Wednesday, January 2, 2008

New Year's Resolutions

I'm trying to remember if I'm the kind of person who makes New Year's resolutions.  I can't really recall any that I have made or kept in the past, so I don't think I am.  And I generally try to avoid being the source of my own disappointment, when I can.  How boringly pragmatic.  

Yesterday on the short 8:00 a.m. flight from Nürnberg they gave out fortune cookies for breakfast dessert.  This seemed odd for a number of reasons.  But anyway, my aptly-timed "fortune" reads: 

The past belongs to the past; 
now the time is right for
a new beginning.

So now I am thinking.  For some reason, "What's past is prologue" immediately came to mind on the plane.  Shakespeare wrote that in The Tempest, but I didn't know this until a few years ago when I looked it up, remembering the vintage wartime poster in our basement which quoted this phrase.  The design of the other posters -- Uncle Sam, Joan of Arc, "Buy War Bonds" -- are clear in my memory, but I can't remember what the background of this poster looked like.  Was it a flag? A peaceful field? Marines at Iwo Jima? A woman working in a factory?  I am forced to guess which part of the past Americans were supposed to consider prologue. 

In any case, because of its context (on a propaganda poster) and because I probably only thought about its meaning lazily, during breaks between movies at sleepovers, "What's past is prologue" always seemed to have negative connotations.  What happened before is just a shadow of what's to come -- watch out!  This is just the beginning.  If you think this is bad, just wait until Act II.  You!  Do something!

It didn't occur to me until now to think of this positively -- as something other than a manipulative threat or a wistful recollection.  Could it be instead that what happened before, whatever it was, simply sets the scene for future greatness?  A new beginning doesn't necessarily take leave of the past.  But then again, as the fortune cookie points out, the past doesn't preclude a new beginning, either.  So, whether you make resolutions or not, it seems a good time to consider both the past and the future, to mark the passage of time, and to hope for a great future. (Join me in thinking too much!)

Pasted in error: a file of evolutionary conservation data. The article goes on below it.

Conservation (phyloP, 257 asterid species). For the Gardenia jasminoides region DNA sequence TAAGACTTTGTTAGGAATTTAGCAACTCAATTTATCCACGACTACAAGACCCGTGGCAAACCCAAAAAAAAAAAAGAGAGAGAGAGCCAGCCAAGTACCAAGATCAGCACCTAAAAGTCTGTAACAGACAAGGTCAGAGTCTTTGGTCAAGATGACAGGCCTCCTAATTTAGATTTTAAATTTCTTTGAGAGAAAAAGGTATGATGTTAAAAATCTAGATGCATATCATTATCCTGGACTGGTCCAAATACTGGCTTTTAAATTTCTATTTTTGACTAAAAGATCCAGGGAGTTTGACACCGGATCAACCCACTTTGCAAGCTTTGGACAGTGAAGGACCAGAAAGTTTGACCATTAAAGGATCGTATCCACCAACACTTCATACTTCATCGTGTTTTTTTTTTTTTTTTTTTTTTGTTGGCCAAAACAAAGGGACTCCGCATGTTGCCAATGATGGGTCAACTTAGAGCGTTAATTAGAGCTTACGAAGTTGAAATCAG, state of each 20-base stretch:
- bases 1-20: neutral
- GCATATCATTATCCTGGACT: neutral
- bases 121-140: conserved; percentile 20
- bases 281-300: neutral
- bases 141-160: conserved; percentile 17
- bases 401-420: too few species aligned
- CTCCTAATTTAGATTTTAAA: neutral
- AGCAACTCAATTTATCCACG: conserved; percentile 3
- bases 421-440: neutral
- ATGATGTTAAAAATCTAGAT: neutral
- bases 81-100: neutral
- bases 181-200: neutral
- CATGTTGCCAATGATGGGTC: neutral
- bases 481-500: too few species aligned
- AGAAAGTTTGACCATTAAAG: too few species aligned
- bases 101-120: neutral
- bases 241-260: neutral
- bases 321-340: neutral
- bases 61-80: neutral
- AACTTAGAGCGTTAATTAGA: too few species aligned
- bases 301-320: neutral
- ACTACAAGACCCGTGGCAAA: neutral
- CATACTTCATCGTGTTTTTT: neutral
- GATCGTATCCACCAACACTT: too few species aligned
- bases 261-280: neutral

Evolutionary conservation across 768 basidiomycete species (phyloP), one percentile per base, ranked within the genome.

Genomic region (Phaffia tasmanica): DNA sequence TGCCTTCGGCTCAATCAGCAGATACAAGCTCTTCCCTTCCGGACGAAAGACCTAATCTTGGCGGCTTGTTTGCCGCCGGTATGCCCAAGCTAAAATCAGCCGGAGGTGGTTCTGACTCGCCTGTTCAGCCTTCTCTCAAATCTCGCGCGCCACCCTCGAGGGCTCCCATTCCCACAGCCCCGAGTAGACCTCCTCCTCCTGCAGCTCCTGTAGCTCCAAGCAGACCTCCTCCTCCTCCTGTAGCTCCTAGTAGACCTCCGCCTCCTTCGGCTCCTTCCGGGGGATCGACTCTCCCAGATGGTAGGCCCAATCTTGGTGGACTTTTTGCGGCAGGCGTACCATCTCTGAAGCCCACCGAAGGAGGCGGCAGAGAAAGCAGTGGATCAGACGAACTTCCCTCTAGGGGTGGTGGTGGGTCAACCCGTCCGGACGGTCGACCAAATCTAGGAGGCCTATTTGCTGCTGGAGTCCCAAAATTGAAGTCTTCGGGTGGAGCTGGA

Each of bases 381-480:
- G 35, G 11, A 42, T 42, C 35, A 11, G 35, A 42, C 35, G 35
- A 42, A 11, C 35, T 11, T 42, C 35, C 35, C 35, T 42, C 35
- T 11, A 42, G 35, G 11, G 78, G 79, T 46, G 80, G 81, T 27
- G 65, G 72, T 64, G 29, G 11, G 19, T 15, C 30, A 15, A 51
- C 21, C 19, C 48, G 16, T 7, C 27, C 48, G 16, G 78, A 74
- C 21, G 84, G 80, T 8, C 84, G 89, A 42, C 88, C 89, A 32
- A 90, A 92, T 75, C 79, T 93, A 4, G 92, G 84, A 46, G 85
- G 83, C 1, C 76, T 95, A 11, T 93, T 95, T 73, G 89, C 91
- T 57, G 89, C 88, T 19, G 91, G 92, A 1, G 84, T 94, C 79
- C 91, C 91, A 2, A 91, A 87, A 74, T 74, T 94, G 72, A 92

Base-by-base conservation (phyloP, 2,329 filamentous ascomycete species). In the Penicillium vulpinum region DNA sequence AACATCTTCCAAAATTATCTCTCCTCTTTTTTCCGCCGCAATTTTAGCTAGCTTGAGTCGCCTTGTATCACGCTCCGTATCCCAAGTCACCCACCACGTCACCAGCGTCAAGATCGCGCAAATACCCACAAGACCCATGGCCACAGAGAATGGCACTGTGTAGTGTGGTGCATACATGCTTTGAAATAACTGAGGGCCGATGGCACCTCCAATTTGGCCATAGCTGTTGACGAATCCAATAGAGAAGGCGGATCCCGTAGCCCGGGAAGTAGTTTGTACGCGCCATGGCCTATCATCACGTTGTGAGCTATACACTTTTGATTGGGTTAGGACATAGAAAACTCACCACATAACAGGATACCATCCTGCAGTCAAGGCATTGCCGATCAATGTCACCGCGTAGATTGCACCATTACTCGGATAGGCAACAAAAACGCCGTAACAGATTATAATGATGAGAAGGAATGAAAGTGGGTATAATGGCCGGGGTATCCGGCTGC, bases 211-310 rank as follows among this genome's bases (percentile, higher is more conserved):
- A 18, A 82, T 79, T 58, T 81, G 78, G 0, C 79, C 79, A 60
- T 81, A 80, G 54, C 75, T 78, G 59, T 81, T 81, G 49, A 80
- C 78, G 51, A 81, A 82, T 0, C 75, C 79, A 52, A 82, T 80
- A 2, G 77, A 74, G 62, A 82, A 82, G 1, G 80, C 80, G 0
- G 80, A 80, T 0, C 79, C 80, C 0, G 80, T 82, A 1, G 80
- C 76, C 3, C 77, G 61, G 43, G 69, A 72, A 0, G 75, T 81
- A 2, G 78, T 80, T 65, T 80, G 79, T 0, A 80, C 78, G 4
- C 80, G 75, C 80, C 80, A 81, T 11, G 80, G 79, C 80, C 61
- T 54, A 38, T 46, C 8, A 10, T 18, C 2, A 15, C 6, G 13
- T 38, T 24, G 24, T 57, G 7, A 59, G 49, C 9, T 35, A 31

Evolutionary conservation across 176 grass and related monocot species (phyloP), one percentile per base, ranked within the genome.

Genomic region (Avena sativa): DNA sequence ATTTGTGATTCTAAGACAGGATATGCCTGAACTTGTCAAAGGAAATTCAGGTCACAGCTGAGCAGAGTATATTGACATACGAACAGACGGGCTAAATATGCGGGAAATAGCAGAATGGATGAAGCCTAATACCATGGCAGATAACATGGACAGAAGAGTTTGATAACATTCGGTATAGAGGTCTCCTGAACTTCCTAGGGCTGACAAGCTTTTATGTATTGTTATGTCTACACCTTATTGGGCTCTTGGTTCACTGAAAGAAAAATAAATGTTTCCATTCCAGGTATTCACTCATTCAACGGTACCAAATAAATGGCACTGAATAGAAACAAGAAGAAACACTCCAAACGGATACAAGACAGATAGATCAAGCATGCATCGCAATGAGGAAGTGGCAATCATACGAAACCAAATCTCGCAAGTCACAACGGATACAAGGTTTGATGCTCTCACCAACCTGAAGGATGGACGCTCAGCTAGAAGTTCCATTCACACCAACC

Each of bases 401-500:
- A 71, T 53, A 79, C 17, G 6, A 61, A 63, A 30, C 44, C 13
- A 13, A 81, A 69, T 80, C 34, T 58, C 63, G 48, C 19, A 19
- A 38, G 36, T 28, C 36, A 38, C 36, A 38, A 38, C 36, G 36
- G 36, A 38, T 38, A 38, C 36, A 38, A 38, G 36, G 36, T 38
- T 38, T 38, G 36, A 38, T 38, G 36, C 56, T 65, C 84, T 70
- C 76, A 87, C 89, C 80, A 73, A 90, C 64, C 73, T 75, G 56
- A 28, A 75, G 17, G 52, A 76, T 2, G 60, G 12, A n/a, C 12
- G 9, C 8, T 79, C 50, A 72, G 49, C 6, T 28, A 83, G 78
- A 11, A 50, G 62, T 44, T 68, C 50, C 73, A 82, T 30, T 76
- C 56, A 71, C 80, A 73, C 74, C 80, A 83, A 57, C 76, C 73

I hope Shakespeare wouldn't be offended to be in the company of a fortune cookie.

2 comments:

b-nut said...

Philosophizing in front of me is like hanging a chub in front of a Walleye (Minnesota metaphor); I'll bite.

The relation between the past and future has been on my mind a lot in the past few years...too much to scribble in your comments. If I read into your fortune, however, the cookie messages seems to say "the past--forget about it." In other words, the future is totally, holistically, different. OK. So even I think that I am reading too much into your cookie.

But, that is exactly what many Christians read into biblical commentary on Heaven and Earth (philosophizing meets religion--like hanging two chubs in front of a Walleye named, b-nut). Many view Heaven to be substantially (as in substance) different than Earth thanks to certain interpretations of passages concerning the creation of a new heaven and earth. I believe, however, that this is not a substantial difference, but a qualitative difference--a redemption of what is past and present.

Christians are to be working with God (my opinion) to creatively redeem human relations with the planet, others and the divine. What is to come is built upon what is past. Eternity has already begun. Like Jesus said, "the Kingdom of God is here, repent and believe the good news."

OK. Well, I see I went deep very, very quickly. You enticed, I dove.

On another note...we live, act, and find our being according to how we remember our past, experience our present and are orientated towards our future. I think I heard that somewhere...

Swiss Ms. said...

You can always count on b-nut to take the challenge of thinking too much! Thanks for your chubberific comments.

Something that seems key to our participation in the restoration process you mentioned is really trusting (experiencing) that we ourselves have been substantially (in the other sense) changed. Our past may still be relevant, but we're no longer held captive by it; it has lost its power. Realizing this is a process rather than a discrete event, at least for me, so sometimes it is good to have the reminder that the old has gone and the new has come!